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Last Updated: Thursday, 13 July 2006, 17:53 GMT 18:53 UK
Menezes police may face charges
Jean Charles de Menezes
Mr Menezes was shot seven times
An inquiry into the shooting of Jean Charles de Menezes has said prosecutors should consider charging three police officers with manslaughter.

Prosecutors have been asked to look at charging a Met commander and two firearms officers, the BBC has learned.

The Brazilian was shot by police at Stockwell station last July, after being mistaken for a suicide bomber.

The Crown Prosecution Service received the Independent Police Complaints Commission report in January.

It has been considering it since then and will announce what action is to be taken on Monday.

They thought, as a result of their actions, they had made London a safer place that day
Retired Deputy Assistant Commissioner Alan Given

Both the Crown Prosecution Service (CPS) and the Independent Police Complaints Commission (IPCC) refused to comment.

Among the three who could face charges is Metropolitan Police Commander Cressida Dick, who was the senior designated officer in charge of the firearms operation on the day of the shooting.

The other two are the officers who shot Mr Menezes on 22 July, one day after the failed bomb attacks in London. They have not been named.

'Enormously difficult'

Recently retired Deputy Assistant Commissioner Alan Given - in charge of the firearms unit at the time of the shooting - told BBC Home Affairs correspondent Margaret Gilmore the two firearms officers should not be prosecuted.

Mr Given was not involved in the operation on the day Mr Menezes was shot, but he said he had spoken to the two firearms officers afterwards.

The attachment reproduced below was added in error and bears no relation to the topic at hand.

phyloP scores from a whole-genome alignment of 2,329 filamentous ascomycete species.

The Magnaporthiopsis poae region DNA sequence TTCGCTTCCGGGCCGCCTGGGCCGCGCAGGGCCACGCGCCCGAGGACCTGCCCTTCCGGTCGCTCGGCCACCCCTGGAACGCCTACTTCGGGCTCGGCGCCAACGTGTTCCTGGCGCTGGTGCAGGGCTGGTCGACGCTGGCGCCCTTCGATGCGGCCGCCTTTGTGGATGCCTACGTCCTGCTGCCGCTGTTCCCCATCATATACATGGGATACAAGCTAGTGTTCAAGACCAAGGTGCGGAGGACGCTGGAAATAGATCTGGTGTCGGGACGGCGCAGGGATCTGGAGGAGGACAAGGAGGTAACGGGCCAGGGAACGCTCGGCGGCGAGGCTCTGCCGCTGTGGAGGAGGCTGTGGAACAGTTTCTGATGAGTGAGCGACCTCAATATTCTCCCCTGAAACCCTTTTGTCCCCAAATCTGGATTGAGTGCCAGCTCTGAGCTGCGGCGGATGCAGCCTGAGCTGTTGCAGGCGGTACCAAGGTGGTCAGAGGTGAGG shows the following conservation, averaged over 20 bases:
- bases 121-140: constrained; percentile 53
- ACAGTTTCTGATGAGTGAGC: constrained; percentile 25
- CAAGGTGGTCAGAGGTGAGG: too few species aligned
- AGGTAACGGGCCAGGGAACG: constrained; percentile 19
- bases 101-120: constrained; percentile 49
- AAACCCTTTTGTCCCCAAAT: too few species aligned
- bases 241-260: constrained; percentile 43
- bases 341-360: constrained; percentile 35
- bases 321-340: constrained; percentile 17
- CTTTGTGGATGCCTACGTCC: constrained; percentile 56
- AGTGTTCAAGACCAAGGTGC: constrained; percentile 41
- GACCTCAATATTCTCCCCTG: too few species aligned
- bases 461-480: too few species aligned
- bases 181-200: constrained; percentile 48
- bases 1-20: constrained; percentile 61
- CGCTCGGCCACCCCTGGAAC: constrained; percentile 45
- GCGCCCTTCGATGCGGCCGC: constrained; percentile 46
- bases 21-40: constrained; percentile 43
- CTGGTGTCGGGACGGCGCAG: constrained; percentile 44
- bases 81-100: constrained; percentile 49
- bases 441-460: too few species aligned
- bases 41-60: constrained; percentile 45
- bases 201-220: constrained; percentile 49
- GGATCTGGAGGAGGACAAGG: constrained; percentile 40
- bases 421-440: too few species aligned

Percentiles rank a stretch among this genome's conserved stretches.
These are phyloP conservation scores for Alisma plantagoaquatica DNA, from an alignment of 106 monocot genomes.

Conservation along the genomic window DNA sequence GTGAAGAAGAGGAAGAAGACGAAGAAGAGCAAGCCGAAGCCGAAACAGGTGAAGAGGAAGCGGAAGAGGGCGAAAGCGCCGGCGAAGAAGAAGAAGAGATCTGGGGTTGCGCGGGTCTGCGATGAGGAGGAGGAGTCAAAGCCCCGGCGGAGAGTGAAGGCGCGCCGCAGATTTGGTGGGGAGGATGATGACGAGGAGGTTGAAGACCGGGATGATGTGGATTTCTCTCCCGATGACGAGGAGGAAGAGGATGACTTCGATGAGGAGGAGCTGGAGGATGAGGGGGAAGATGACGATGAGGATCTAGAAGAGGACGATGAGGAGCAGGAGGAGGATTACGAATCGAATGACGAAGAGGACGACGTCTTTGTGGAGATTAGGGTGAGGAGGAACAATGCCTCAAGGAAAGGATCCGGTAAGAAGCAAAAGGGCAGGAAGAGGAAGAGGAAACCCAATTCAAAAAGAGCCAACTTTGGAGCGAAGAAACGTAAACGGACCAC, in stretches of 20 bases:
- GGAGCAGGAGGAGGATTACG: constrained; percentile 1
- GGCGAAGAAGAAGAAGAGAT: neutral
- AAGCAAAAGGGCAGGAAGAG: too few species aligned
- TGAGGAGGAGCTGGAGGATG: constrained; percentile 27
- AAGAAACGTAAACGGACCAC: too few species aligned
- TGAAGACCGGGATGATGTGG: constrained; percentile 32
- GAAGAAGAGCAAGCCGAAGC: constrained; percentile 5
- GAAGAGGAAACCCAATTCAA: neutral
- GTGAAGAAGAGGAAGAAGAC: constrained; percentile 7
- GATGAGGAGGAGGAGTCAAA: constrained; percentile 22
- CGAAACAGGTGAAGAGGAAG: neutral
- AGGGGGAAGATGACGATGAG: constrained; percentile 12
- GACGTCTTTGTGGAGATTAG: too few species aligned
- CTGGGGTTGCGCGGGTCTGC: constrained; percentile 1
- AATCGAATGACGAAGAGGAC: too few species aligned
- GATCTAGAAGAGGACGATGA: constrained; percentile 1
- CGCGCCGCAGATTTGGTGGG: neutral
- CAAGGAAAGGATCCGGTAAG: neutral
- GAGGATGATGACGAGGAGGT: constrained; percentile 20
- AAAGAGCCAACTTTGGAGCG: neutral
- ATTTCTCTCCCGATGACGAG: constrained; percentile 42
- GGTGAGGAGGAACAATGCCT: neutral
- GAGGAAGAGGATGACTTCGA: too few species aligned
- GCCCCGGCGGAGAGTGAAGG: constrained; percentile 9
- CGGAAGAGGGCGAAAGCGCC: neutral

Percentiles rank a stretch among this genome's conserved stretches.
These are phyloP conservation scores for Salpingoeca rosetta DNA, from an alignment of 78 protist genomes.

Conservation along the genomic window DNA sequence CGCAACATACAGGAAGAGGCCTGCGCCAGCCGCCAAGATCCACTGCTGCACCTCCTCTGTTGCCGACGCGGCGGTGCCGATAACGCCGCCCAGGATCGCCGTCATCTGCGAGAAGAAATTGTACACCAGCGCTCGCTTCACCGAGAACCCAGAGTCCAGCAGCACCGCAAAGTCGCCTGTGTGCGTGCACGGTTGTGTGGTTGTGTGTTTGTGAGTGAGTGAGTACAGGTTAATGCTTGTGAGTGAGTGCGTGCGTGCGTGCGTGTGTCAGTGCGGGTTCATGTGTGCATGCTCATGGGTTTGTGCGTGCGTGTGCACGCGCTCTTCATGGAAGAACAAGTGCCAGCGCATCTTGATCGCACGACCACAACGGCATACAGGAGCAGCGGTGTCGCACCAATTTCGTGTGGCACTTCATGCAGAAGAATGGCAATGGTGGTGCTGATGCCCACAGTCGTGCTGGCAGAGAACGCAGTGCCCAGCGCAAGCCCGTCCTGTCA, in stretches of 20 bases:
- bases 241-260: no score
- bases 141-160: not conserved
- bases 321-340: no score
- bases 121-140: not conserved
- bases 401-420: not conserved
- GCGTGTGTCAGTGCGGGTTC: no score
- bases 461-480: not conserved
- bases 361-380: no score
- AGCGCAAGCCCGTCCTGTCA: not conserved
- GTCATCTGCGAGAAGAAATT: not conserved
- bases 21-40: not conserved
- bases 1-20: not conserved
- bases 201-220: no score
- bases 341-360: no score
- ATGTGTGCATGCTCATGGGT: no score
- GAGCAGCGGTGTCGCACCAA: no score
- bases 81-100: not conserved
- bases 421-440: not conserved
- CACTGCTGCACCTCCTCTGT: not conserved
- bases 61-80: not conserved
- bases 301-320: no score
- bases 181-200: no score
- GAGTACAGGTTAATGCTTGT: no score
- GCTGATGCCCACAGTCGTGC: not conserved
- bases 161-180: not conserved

He said they thought they were protecting London from what could have been another terrorist attack.

"They felt that they had done exactly what had been required of them.

He wanted to stay for another two years to save money so he could come back and invest in a ranch
Matosinhos Otoni da Silva
Jean Charles de Menezes' father

"They had gone into what they considered to be an enormously difficult situation; they'd acted in a very brave way. We're asking these people to do an enormously difficult, challenging thing.

"They thought, as a result of their actions, they had made London a safer place that day," he said.

The IPCC's report was a "damning indictment" of a catalogue of failures made on the day, added our correspondent.

Some who had seen the report said it painted a "devastating picture" of the police, from the moment surveillance officers began following Mr Menezes.

Criticisms aimed at the police are expected to include:

  • That a written log of events was changed afterwards by an officer, but not signed

  • That Met Police Commissioner Sir Ian Blair delayed the IPCC investigation. The watchdog said if it had gone in earlier it could have stopped the log being changed, although Scotland Yard denies this would have made a difference

  • That the firearms unit arrived so late to the incident, by which time Mr Menezes was underground. As police radios do not work on the Tube they then lost communications with base

    Mr Menezes' family has called for charges to be brought against senior officers and those who pulled the trigger, saying they "cannot forgive".

    Family spokesman Asad Rehman said there had been failures for which people had to take responsibility.

    But our correspondent said the IPPC worked to a lower threshold and that many senior police officers and lawyers believed it was unlikely there would be enough evidence to bring prosecutions.

    If no individuals face criminal charges, the CPS could decide to prosecute the force under health and safety laws.

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